Growth, innovation and investment opportunities in the battle against cancer

Investors looking for an attractive investment opportunity in health care should consider the oncology market. Oncology is the most important and one of the fastest-growing categories in the pharmaceutical industry. The need for new and better treatments continues, and so does the commercial opportunity. 

Health care, with oncology as the dominant category, is an indispensable and innovative sector in our society.

Liesbeth Van Rompay, Thematic Portfolio Manager KBC Asset Management


Why oncology is and continues to be important

In Belgium alone, thousands of people battle cancer every year. And despite great progress in recent years, cancer remains the second leading cause of death worldwide, after cardiovascular disease. Oncology therefore dominates the pharmaceutical market and pipeline. ‘Oncology accounted for some 44% of the clinical trials launched last year. In total, no fewer than 200 oncology drugs have been launched over the past ten years,’ says Liesbeth Van Rompay, Thematic Portfolio Manager at KBC Asset Management.

‘The already immense oncology market is forecast to continue growing strongly, driven by factors such as an ageing population and the associated increase in disease incidence,’ Van Rompay adds. Despite huge R&D efforts, many treatments are often still unable to provide a cure. The disease continues to impose a heavy burden, both human and economic. Hence the need for new and better treatments, and hence the commercial opportunity. 


Pioneering innovations will ensure growth

We continue to rely largely on traditional chemotherapy to treat cancer, despite its shortcomings. Chemotherapy indiscriminately damages not only the cancer cells but also healthy tissues in the body, which can lead to hair loss, nausea or anaemia.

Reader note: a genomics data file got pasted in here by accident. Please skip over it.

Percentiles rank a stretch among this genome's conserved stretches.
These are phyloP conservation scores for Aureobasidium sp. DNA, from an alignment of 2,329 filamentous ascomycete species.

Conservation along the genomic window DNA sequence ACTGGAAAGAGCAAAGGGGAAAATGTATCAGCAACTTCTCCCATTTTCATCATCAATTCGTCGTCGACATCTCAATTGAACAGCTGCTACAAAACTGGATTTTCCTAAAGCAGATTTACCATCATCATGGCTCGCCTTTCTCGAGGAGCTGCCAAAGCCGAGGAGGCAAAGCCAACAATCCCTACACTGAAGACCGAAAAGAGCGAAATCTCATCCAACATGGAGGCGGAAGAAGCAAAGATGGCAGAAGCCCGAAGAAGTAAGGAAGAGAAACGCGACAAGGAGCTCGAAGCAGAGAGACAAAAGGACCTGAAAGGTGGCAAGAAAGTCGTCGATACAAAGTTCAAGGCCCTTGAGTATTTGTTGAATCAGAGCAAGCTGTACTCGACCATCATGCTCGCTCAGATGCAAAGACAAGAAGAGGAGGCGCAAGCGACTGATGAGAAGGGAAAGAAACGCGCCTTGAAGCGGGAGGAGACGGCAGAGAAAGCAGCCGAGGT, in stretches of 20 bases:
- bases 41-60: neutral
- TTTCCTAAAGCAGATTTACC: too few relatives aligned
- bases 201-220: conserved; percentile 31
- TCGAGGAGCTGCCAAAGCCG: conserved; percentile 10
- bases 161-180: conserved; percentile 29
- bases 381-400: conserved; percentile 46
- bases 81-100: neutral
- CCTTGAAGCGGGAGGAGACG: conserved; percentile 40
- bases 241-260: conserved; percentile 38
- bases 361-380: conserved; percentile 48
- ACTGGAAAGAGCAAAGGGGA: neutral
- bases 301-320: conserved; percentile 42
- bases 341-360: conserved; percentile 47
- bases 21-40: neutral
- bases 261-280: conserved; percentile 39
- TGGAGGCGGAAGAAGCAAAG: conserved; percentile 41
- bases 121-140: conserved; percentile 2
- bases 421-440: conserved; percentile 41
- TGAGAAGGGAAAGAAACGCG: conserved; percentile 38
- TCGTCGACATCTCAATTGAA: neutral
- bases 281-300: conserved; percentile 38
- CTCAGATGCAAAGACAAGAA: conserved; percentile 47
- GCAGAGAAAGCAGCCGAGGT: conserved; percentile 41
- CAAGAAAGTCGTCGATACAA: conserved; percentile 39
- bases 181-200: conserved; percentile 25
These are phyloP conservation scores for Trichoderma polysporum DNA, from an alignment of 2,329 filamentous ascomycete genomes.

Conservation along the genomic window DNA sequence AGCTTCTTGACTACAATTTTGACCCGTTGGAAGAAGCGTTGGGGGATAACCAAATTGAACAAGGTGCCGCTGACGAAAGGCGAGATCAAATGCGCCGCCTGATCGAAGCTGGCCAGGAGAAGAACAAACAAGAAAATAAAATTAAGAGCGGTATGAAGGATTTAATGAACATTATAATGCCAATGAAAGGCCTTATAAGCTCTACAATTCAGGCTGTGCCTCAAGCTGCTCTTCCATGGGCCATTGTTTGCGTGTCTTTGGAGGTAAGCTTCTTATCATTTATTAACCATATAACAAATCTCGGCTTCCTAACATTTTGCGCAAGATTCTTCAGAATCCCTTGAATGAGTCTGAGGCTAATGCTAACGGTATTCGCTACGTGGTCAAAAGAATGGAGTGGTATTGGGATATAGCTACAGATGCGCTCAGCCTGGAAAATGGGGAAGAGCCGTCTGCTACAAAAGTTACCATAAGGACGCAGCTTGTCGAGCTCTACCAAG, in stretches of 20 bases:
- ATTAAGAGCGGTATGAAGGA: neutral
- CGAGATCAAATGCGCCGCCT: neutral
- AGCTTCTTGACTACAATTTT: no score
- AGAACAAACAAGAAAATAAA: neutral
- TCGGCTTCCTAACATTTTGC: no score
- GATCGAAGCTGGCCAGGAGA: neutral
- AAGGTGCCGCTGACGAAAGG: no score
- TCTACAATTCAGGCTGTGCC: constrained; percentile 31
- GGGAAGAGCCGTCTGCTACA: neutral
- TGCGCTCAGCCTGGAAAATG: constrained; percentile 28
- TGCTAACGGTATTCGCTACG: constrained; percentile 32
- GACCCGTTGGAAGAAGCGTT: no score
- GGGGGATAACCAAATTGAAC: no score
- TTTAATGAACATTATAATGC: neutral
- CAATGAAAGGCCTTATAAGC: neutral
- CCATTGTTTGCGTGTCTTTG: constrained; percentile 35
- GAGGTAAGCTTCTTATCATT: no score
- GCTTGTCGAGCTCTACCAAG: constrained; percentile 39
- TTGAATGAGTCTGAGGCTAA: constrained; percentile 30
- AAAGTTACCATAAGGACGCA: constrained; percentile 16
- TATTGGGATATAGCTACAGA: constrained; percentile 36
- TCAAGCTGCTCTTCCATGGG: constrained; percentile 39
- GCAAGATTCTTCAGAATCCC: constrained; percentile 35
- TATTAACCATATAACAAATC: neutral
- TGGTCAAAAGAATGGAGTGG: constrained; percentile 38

A wide array of innovative technologies and molecule types are being thrown into the fray to treat patients.

Liesbeth Van Rompay, Thematic Portfolio Manager KBC Asset Management


‘Fortunately, we are learning more and more about the disease process and possible underlying genetic causes of many cancers. New therapies, such as immunotherapy or 'smart chemotherapy' focus on improving outcomes and quality of life for cancer patients,’ says Van Rompay. ‘The increase in life expectancy of cancer patients is largely due to advances in cancer screening, disease management and treatment.’


  • Immunotherapy

Many cancers inhibit the body’s immune system, allowing cancer cells to grow undisturbed. Most patients receiving immunotherapy are given ‘checkpoint inhibitors’. These drugs remove the ‘brake’ that is applied by the cancer cells, effectively ‘resetting’ the body’s immune system, which is reactivated to recognise and destroy the cancer cells. The body’s defensive cells will continue to recognise and attack cancer cells throughout your entire life, provided they do not mutate. ‘An example of a checkpoint inhibitor is the drug Keytruda from the US biopharmaceutical company Merck & Co,’ says Van Rompay. ‘Keytruda is the most valuable oncology drug right now. It is used to treat various types of cancer. It can be used alone or in combination with other drugs to treat advanced cancers, cancers that have spread within the body or cancers that are no longer responding to conventional treatment. Keytruda generated revenue of around 25 billion USD in 2023. That’s an increase of around 20% compared to 2022.’


The breakthroughs in immunotherapy are promising and could accelerate cancer research efforts.

Liesbeth Van Rompay, Thematic Portfolio Manager KBC Asset Management

‘There are several types of immunotherapy. Many of them are still in development and are therefore only available in research settings,’ Van Rompay adds. ‘With cancer vaccines, for example, the patient's own immune cells are manipulated in a laboratory to enable them to better recognise and destroy cancer cells.’ Immunotherapy unfortunately does not yet work for everyone, but the research continues. Specialists are learning more and more, and the number of patients who benefit from immunotherapy is growing.